Long renowned as the home of the shinkansen bullet train, Japan was strangely slow to compete with the likes of the Orient-Express by embracing unabashedly luxurious and languid rail travel. It was only in 2013, when the Kyushu Seven Stars commenced service, that the country welcomed its first luxury sleeper train. This year, however, the pace of development has been upped considerably. Following the earlier summer launches of the sleeper services Shiki-shima and Twilight Express Mizukaze, last week’s unveiling of The Royal Express completes the triumvirate of exceptional new luxury trains now taking travellers in grand and leisurely style to some of the most beautiful stretches of the country.
The Royal Express train CREDIT: IZUKYU CORPORATION
Commencing service on September 1 and plying a route that stretches between Yokohama (about half an hour from central Tokyo) and Shimoda City at the southern tip of the Izu Peninsula, The Royal Express offers its passengers a variety of tours and itineraries. Travelling one way, three-hour day tours will provide sufficient time to enjoy a meal on board. More elaborate experiences await those who book one of three “cruise plans”, which incorporate overnight stays at hotels along the route and allow for sightseeing tours in Izu.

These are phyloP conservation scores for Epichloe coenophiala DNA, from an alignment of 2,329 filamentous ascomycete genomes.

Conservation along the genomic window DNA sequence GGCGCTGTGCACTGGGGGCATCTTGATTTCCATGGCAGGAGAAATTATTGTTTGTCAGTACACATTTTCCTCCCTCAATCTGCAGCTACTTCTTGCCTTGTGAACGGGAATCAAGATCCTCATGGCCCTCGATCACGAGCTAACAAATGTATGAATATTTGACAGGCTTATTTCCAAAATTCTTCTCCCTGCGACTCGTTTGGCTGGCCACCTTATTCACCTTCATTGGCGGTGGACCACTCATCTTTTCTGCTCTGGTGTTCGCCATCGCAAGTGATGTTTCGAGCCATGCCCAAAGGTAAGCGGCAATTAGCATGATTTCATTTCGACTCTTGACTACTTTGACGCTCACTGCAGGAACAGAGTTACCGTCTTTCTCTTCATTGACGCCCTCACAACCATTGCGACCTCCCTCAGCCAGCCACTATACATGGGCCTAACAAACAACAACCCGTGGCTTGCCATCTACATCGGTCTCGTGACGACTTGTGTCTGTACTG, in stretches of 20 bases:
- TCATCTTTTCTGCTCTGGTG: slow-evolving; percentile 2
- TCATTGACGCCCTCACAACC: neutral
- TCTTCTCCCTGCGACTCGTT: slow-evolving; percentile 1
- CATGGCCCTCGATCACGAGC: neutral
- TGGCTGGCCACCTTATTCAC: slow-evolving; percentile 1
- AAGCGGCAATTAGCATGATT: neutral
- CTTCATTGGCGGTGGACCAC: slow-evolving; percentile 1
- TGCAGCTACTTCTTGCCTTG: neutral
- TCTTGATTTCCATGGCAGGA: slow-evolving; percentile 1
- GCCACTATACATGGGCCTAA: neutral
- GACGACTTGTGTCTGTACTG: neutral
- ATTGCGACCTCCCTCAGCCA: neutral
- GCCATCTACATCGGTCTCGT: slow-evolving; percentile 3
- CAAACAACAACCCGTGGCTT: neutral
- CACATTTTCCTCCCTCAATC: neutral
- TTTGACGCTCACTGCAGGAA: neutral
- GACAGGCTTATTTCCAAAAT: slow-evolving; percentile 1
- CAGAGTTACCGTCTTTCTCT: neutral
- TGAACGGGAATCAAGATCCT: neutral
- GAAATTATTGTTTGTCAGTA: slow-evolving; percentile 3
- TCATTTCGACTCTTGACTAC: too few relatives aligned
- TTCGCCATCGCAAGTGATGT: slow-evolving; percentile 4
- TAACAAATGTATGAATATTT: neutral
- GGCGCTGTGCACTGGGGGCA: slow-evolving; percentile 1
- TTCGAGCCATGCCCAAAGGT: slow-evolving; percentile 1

Though not widely recognised abroad, the Izu Peninsula is well regarded in Japan for its scenery, hot springs and historical merit: it was here that Commodre Perry’s Black Ships from America landed in 1854, their arrival heralding a new era of internationalism for the country. Train passengers can take a sightseeing cruise on a replica of one of Perry’s ships, or could after disembarkation go hiking along the rugged Jogasaki Coast, explore the extinct volcano Mt Omuro or visit the exceptionally well preserved former ryokan Tokaikan.
One of the train’s wood-panelled carriages CREDIT: HIROYUKI MAYUZUMI
On board the train itself, they’ll enjoy live musical performances and Japanese cuisine by chefs Michiyo Kawano and Yamada Chikara (a well-regarded alumnus of Spain’s El Bulli). Up to 100 passengers can be accommodated and a multi-purpose carriage can be adapted to guests’ needs should the train be chartered on an exclusive-use basis and used for a wedding, concert or the like. Unlike many luxury trains, children are welcome on board and can reside in family-friendly carriages; a children’s library and ball pond are also on board to keep younger occupants entertained.
The design of the train should draw admiring glances too. Designed by Eiji Mitooka (also responsible for the look of Kyushu Seven Stars), each of its carriages features unique decorative elements and intricately patterned woodwork is on display throughout. With a curved corner serving as its counter, the bar carriage features a piano and a curved ceiling embedded with stained-glass panels.
Booking for The Royal Express are currently only available through its Japanese-language website. A one-way three-hour journey costs from JPY25,000-35,000 (about £170 to £240), while extended overnight itineraries cost from JPY135,000 (£930) per person.